His first season in the Eastern League though proved to be a reality check for Tanner of sorts. At 23 years old, he didn't blow away guys as easily as he did in the Sally and Cal League. His K/9 fell to a career low 4.8, and he struggled with his command as he sported a K/BB ratio of 1.23. The hit rate also jumped to 9.1, as he allowed 150 hits in 149 IP. While his ERA wasn't bad at 3.68, his WHIP (1.44), FIP (4.44) and xERA (4.04) were a bit disappointing, especially considering his solid 2009 showing in San Jose, and the fact that the Eastern League tends to favor pitchers.

Tanner's stock took a bit of a tumble, as he tumbled to No. 30 in Baseball America's Giants prospect rankings this year, and fell out of John Sickels Top-20 list for 2011. Still despite the regression in Richmond, the Giants still thought somewhat highly of Tanner, as evidenced by naming him to the 40-man roster (though it might have simply been a formality, as he is 24 years old and going into his sixth year of professional ball).

This year, much like his 2009 in San Jose, Tanner has improved in his second go-around in the Eastern League. In six starts and 32 innings pitched, he still proves to be quite hittable (34 hits allowed; 1.44 WHIP), but he has increased his strikeouts (7.1 K/9) and showed better command (2.17). He is not dominating by any stretch of the imagination. That being said, the Giants brass and fans expected some kind of improvement in 2011, and while his ERA (3.94) doesn't suggest it, his FIP (4.20) illustrates that Tanner is figuring it out a little bit better this second time-around in Richmond (his FIP was 4.44 last year).

With a pitching staff loaded with good, young starters at the Major League level, and some promising arms lingering in the minors (Eric Surkamp especially), Tanner doesn't present the promise and upside he once did back in 2008, when he was a sleeper prospect who could be in the Noah Lowry mold. Rob Gordon in his Minor League Baseball Analyst annual for 2011 rated him as a 7C prospect, not exactly disheartening, but evidence that Tanner may not be a slam dunk at the big league level (Gordon rates his potential as a No. 4 starter). Here is what Gordon said in his writeup about Tanner:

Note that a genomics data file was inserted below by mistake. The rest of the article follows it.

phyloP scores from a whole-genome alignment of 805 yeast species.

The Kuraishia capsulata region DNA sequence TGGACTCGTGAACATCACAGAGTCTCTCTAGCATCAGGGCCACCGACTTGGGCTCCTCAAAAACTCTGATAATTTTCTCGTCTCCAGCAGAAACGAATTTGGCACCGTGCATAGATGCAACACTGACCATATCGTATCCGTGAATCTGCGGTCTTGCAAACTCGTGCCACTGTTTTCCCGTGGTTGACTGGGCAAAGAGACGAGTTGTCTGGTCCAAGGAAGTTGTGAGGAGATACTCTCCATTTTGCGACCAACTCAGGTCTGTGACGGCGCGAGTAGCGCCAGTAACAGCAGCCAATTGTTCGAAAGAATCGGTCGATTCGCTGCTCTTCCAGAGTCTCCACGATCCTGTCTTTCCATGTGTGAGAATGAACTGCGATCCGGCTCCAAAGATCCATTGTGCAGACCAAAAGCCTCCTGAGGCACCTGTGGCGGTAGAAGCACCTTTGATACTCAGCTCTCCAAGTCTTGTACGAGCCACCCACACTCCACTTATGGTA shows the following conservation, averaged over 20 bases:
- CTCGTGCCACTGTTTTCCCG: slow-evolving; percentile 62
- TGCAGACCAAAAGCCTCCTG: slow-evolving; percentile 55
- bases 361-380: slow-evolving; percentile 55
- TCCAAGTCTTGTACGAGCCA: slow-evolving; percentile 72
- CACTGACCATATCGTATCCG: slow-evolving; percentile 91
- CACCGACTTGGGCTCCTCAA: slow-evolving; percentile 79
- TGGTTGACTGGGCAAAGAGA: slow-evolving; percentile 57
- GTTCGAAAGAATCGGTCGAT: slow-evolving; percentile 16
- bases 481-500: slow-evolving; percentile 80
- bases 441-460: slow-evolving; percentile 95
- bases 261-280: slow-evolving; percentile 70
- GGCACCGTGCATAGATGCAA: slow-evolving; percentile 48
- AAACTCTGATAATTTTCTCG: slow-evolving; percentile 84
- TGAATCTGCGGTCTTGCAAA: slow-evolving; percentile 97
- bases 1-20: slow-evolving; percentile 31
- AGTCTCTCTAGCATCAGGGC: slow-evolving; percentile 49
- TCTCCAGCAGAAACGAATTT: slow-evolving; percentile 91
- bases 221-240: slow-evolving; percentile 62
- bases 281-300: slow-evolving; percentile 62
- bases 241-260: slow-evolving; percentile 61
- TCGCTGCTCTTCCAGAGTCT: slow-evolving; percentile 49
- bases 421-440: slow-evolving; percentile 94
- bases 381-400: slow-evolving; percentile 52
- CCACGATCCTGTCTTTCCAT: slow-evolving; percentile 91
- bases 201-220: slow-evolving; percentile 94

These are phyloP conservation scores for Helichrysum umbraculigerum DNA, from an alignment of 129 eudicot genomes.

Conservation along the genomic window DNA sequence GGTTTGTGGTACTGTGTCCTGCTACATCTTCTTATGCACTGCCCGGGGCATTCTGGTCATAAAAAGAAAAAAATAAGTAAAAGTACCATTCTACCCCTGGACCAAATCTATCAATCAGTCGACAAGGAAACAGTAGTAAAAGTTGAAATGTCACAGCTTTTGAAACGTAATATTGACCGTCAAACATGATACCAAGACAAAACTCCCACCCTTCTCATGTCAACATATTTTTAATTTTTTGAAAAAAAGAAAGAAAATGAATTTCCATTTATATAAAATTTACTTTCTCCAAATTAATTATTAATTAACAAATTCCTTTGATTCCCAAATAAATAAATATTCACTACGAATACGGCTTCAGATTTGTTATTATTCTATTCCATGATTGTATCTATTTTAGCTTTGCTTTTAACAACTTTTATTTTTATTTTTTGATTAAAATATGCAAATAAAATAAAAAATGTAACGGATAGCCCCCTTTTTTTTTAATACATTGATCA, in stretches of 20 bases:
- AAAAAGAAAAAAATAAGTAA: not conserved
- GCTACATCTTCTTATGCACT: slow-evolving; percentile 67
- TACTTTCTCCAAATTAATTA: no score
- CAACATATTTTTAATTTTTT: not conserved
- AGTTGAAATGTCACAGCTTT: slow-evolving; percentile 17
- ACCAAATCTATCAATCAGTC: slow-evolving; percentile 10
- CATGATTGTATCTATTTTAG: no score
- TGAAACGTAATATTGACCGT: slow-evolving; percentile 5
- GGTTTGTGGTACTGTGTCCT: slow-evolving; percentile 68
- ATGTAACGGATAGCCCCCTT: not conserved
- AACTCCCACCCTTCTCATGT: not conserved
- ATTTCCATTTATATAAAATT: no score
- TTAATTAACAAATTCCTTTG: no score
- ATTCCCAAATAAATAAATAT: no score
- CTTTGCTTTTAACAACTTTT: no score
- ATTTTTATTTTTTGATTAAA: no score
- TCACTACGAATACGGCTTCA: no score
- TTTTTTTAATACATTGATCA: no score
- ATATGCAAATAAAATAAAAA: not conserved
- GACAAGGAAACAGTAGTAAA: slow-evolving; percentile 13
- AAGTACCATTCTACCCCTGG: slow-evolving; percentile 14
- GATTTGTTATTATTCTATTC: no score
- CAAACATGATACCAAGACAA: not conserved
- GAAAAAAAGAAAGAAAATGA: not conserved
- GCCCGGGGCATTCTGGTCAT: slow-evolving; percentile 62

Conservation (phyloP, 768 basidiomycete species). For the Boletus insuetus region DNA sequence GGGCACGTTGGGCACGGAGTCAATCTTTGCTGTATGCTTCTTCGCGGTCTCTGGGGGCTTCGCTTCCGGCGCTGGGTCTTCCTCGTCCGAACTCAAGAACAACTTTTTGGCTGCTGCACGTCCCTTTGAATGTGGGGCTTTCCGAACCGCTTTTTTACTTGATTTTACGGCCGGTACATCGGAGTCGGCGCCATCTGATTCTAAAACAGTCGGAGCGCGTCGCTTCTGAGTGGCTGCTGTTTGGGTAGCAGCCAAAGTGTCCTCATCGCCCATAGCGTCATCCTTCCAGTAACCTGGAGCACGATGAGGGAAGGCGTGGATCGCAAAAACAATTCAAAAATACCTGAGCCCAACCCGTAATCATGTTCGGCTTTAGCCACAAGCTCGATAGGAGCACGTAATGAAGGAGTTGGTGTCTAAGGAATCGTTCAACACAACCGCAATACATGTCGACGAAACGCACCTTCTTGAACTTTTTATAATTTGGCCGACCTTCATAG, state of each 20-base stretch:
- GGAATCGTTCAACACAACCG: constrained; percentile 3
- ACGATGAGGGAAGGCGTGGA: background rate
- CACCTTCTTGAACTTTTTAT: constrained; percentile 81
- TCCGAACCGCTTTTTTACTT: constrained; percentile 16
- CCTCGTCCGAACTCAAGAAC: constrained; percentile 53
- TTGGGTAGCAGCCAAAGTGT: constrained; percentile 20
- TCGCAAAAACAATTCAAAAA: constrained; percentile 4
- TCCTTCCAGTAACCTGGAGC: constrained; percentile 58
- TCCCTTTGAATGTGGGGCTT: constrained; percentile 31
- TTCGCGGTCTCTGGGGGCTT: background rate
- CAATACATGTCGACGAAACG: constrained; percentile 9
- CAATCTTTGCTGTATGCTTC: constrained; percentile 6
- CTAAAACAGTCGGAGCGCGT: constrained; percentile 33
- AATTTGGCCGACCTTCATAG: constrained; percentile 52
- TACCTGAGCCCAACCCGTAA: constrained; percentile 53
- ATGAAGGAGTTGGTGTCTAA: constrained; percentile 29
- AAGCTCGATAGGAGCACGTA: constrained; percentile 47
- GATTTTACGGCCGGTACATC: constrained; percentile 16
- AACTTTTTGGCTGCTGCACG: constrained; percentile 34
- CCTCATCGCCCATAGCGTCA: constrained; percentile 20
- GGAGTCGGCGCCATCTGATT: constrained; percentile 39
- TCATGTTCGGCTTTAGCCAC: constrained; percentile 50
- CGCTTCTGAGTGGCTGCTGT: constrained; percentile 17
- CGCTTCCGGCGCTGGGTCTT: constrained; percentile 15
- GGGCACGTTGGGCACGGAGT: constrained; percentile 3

"Athletic pitcher with plus slider and fastball location, which compensates for average velocity. Continues to pitch effectively despite a below average FB. Isn't overpowering, but knows how to locate and keep batters off balance. Not a lot of upside, but could see a few seasons as a backend starter."

Considering he's on the 40-man, you would hope as a Giants fan you'd see that potential being realized sooner rather than later. However, with Ryan Vogelsong performing admirably in the absence of Barry Zito, and Zito due to come off the disabled list soon (and you know the Giants are going to pitch him considering how much the Giants are paying him), Tanner seems to be on the outside looking in at this point in terms of breaking into the Majors. The best case scenario for Tanner at this point seems to be a callup to Fresno, and even then, I'm not even sure if the Giants feel Tanner is ready enough to make the jump up to Triple-A.

I still like Tanner for a variety of reasons. I think he has displayed good control over his professional career (he has a career walk rate of 3.1) and good control and command can never be underestimated. That being said, without powering stuff and his tendency to get knocked around by batters, it is safe to say that Tanner's outlook as a prospect is a bit cloudy. It's his sixth season of professional ball, and while has been good at various levels, he has never displayed any real dominance in the minors, and one has to wonder if how that will bode in the Majors (His Minor League Equivalents produced a 4.83 ERA, 1.61 WHIP and 1.00 K/BB ratio based on last year's numbers).

Still, I ranked him at 18 because he is showing some signs of bounce back this year and I think his outlook is still sunny considering his potential. Is he going to be a future front-end starter that's going to pitch 200-plus innings a year? Obviously not. But a back-end starter who could produced decent numbers over 120-150 IP a season in the bigs? I think that's more attainable for Tanner, and not a bad weapon for the Giants to have.